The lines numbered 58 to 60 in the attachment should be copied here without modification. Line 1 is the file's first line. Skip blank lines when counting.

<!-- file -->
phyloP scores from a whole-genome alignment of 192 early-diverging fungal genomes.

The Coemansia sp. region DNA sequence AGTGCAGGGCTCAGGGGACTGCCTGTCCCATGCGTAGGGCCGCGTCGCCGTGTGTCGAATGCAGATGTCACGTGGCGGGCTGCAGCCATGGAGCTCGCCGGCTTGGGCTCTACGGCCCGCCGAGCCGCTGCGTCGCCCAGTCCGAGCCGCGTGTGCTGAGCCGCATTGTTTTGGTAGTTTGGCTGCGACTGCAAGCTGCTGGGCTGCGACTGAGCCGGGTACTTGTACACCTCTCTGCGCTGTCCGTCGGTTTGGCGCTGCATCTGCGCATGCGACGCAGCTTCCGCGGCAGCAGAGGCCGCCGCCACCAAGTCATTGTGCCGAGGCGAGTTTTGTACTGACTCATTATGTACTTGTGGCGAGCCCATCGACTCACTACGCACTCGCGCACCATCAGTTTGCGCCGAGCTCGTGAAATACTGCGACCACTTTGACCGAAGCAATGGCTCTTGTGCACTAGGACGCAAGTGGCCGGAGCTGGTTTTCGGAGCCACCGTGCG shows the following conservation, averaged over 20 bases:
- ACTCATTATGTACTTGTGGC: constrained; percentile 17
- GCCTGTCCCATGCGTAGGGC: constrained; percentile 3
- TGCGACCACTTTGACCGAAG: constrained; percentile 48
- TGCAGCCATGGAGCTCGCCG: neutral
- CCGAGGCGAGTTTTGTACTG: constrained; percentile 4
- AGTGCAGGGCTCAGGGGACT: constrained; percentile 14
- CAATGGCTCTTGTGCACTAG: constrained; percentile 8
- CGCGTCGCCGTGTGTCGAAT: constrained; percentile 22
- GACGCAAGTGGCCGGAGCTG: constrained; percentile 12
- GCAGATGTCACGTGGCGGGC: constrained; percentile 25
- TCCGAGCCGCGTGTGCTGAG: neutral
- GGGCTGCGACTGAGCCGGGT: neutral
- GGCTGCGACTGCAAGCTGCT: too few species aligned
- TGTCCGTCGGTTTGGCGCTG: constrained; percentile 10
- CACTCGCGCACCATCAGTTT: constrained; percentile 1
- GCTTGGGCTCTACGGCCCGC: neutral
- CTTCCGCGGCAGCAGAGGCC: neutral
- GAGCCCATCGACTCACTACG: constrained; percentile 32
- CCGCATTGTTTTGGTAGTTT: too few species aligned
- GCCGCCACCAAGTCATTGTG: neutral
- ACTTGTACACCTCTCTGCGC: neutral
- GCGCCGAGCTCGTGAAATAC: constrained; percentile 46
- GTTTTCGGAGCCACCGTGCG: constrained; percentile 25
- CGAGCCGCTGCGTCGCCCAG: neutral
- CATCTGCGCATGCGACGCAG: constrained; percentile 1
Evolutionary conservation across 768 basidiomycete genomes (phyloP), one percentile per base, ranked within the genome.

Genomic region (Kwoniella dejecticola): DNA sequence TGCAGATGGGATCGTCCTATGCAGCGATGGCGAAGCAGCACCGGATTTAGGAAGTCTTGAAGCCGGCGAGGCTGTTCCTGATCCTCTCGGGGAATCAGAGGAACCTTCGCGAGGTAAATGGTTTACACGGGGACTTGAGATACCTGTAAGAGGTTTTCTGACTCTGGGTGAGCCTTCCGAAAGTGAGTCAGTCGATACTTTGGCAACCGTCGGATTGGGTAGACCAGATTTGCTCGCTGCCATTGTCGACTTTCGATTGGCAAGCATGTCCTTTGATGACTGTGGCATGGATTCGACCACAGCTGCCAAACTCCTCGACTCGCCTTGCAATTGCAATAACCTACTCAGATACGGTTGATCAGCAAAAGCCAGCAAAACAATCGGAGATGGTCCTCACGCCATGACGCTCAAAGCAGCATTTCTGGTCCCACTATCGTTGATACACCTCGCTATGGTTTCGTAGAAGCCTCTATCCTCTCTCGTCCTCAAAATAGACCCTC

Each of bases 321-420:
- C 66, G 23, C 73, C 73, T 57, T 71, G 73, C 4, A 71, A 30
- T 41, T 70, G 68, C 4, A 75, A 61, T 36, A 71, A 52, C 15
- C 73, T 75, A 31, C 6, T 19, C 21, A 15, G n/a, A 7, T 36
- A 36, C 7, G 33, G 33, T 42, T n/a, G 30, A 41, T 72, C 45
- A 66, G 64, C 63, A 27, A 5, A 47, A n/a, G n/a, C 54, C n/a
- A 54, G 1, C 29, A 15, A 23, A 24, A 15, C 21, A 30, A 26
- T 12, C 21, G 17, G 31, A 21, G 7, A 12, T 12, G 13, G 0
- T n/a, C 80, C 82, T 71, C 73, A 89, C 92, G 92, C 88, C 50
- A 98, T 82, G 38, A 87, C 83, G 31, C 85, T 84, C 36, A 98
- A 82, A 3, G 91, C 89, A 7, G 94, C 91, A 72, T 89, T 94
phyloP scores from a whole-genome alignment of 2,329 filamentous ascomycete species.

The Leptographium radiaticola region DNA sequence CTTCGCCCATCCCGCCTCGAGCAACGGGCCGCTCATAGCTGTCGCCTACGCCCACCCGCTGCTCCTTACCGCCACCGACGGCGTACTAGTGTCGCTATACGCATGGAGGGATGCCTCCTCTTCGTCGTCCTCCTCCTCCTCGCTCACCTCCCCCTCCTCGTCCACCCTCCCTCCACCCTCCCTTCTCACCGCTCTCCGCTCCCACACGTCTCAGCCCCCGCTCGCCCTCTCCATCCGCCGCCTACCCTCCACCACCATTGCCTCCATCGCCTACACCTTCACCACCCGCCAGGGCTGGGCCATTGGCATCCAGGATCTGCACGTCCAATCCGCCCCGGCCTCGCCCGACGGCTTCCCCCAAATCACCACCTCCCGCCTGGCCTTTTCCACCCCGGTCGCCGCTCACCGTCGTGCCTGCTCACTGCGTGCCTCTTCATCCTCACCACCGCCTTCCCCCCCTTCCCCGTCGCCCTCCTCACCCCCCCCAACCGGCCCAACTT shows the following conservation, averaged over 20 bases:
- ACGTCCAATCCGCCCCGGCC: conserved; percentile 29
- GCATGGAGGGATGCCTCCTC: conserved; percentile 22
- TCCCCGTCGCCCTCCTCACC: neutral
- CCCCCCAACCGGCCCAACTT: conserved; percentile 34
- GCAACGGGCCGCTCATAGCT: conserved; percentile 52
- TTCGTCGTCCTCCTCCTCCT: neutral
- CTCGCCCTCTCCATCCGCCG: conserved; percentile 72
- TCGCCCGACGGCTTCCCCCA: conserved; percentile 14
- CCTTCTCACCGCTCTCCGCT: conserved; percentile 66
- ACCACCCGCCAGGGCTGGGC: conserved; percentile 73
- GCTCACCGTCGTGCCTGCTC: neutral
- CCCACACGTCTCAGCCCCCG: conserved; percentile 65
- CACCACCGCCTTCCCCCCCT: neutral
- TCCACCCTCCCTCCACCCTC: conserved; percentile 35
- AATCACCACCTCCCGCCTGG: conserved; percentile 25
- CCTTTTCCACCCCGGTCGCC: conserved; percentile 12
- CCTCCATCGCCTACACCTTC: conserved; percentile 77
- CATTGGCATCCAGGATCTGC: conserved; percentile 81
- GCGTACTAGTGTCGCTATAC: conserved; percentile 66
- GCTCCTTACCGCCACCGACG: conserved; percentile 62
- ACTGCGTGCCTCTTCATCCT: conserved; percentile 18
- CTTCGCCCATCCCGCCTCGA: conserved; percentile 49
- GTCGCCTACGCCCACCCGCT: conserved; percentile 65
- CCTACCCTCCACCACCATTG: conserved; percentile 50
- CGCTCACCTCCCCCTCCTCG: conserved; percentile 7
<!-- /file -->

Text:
- CCTTTTCCACCCCGGTCGCC: conserved; percentile 12
- CCTCCATCGCCTACACCTTC: conserved; percentile 77
- CATTGGCATCCAGGATCTGC: conserved; percentile 81